The toolkit has been developed by the sub-group of the forum that Mr Kenny chairs, which is tasked with examining how regulators can embed diversity into their strategy and reporting. He reported that it has received “a degree of support from professional bodies and regulators involved in the forum – although this has only been backed with a firm offer of a funding contribution in two cases. We will consider with colleagues from the Department for Business, Innovation and Skills whether other sources of funding can be found to enable the project to go ahead”. 

Laurence Simons ascribed the disproportionate presence of public school-educated lawyers to several factors, such as the consolidation of legal jobs in the south-east and London, where the cost of living is a barrier to poorer candidates. But the most significant barrier to the state-educated is the demise of grammar schools and a decline in academic standards in the state sector, said the company. It highlighted the fact that in the late 1980s, when the last generation educated at grammar school were entering employment, 10% fewer barristers and 15% fewer solicitors were privately educated than in the early 2000s.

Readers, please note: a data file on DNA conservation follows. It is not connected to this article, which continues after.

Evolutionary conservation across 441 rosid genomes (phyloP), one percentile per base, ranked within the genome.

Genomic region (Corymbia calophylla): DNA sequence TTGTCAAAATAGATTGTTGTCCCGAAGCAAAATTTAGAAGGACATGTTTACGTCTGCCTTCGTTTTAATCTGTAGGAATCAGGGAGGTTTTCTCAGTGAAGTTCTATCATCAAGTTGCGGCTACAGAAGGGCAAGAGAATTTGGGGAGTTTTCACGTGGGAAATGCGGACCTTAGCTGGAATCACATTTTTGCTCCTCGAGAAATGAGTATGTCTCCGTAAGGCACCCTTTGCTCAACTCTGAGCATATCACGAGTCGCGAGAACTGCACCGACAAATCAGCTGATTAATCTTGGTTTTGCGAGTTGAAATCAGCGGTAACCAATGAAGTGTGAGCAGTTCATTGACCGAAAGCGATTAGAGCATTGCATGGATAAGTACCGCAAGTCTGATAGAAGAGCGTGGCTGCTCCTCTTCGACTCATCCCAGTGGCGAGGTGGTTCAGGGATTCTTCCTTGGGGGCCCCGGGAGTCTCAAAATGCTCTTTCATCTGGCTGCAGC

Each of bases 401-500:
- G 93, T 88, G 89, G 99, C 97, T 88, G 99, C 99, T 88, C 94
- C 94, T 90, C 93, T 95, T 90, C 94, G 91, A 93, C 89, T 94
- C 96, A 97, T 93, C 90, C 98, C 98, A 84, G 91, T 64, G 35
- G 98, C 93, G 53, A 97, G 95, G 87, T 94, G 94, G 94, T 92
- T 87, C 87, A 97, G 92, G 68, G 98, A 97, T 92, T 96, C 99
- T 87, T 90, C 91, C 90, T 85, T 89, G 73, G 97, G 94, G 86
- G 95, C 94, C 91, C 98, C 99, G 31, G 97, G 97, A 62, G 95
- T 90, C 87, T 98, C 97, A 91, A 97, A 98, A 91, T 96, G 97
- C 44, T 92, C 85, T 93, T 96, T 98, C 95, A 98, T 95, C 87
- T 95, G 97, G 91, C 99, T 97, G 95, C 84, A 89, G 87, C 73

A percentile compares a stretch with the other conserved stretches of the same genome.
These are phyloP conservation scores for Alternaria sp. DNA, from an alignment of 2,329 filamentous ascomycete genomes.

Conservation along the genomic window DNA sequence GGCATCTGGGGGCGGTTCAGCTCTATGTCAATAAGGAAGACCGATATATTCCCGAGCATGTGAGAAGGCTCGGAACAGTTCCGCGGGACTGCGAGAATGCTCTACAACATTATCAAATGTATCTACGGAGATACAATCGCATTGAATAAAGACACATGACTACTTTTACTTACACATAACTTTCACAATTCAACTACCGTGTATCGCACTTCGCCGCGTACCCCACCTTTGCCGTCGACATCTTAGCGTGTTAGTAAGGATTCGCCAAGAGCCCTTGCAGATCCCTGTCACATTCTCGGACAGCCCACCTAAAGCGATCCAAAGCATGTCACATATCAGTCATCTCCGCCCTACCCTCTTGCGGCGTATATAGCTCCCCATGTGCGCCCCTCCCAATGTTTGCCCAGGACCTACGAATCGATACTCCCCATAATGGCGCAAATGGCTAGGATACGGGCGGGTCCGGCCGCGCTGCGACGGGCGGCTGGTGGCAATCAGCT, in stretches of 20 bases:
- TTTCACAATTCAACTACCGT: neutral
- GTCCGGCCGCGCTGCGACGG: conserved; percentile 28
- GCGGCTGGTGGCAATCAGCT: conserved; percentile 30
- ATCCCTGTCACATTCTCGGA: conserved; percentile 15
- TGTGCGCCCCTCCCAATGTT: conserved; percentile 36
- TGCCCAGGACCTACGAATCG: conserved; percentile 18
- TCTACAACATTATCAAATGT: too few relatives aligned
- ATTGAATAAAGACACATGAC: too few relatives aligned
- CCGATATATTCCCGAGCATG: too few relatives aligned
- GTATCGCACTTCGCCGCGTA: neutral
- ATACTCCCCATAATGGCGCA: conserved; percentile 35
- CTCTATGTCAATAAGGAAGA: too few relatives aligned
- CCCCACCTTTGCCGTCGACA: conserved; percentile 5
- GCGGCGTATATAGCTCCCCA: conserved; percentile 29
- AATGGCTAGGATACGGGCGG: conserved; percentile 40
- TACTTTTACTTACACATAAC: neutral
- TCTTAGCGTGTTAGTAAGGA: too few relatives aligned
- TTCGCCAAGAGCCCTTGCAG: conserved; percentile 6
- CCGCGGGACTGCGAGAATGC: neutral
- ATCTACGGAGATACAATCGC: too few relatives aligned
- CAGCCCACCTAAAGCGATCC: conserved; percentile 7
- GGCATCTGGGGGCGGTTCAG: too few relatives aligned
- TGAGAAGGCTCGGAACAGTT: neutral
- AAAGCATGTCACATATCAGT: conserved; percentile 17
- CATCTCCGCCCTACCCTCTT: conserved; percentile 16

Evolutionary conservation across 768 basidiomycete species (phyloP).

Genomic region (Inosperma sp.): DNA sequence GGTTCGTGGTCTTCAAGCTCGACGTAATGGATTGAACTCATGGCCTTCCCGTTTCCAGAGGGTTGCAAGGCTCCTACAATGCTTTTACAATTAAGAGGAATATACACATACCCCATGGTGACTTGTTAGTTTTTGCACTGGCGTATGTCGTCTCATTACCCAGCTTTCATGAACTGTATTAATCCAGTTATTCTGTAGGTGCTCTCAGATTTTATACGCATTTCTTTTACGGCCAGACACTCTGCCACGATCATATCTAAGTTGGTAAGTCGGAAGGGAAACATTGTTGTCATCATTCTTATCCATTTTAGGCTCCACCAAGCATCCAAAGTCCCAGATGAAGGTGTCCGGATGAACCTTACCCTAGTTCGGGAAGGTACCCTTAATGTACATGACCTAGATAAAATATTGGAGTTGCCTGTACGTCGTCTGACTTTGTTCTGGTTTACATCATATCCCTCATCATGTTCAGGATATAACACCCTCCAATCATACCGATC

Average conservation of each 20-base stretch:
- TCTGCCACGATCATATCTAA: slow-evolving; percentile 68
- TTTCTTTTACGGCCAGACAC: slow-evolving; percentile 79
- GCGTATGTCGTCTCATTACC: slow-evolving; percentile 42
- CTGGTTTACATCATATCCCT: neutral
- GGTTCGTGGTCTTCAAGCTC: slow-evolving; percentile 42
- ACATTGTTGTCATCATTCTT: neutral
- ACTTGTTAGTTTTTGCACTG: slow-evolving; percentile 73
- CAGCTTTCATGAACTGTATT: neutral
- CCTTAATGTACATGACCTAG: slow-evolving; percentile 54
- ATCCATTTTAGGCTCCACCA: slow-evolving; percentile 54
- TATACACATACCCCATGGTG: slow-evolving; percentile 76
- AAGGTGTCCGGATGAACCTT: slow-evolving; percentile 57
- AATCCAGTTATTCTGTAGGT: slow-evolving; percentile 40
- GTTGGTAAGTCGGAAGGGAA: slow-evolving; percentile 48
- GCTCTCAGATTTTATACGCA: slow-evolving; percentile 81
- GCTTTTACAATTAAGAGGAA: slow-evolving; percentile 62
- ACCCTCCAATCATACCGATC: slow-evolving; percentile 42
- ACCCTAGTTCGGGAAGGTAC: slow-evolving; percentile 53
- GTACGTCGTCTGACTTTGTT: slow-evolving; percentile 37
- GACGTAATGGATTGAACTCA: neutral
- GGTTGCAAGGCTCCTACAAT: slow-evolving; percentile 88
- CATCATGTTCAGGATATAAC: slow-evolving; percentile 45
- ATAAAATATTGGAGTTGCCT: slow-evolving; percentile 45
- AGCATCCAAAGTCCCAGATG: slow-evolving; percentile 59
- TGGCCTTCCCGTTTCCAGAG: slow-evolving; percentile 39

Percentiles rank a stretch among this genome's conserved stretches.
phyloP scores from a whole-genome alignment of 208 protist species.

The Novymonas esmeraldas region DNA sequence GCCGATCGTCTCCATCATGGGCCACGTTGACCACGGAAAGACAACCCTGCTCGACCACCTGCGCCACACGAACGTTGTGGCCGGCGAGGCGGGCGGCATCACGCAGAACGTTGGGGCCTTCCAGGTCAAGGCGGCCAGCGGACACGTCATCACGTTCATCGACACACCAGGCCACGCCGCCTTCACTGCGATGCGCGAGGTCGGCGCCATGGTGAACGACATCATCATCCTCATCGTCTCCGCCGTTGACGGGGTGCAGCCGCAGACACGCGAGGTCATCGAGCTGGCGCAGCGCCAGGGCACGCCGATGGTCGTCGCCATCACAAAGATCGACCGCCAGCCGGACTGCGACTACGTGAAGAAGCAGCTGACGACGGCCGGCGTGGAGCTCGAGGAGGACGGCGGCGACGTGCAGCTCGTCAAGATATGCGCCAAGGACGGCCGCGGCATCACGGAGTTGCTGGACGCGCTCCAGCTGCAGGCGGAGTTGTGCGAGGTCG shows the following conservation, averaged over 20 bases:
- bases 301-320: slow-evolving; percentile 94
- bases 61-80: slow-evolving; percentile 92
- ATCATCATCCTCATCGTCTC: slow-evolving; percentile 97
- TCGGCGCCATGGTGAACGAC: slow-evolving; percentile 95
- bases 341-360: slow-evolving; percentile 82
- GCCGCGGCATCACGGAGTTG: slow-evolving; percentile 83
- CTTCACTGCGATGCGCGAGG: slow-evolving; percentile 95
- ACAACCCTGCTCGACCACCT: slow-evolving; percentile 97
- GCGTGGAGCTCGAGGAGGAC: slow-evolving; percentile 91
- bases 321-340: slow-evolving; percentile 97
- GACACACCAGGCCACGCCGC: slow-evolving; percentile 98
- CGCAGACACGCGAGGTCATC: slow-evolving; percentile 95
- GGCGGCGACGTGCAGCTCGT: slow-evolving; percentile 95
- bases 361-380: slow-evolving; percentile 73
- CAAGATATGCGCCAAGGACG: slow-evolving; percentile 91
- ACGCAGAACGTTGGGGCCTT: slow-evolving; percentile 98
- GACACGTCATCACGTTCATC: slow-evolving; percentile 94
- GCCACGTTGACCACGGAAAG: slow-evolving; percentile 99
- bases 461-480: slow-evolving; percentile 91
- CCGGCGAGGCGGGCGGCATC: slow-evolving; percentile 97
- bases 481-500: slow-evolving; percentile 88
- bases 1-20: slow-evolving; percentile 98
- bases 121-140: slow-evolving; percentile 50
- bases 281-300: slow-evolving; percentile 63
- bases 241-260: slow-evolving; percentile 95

The recruiters found evidence of increasing elitism. Between 1988 and 2004, for example, the proportion of partners under 39 at the five magic circle firms who had been educated in private schools increased from 59% to 71%. They said the increasing reliance on those educated outside the state sector has shifted the social composition of the legal profession. In 1958, just over 40% of lawyers grew up in families with an above average income.  But 60% of British lawyers who were born in 1970 grew up in families with an above average income. 

Laurence Simon director Jason Horobin said: “The figures paint a disturbingly regressive picture of the opportunities open to those wishing to get into law. Social exclusivity is rife in the industry… As far as a candidate’s prospects as a lawyer are concerned, the ability of a student’s school to propel him or her into the best universities will directly affect their employability later on.”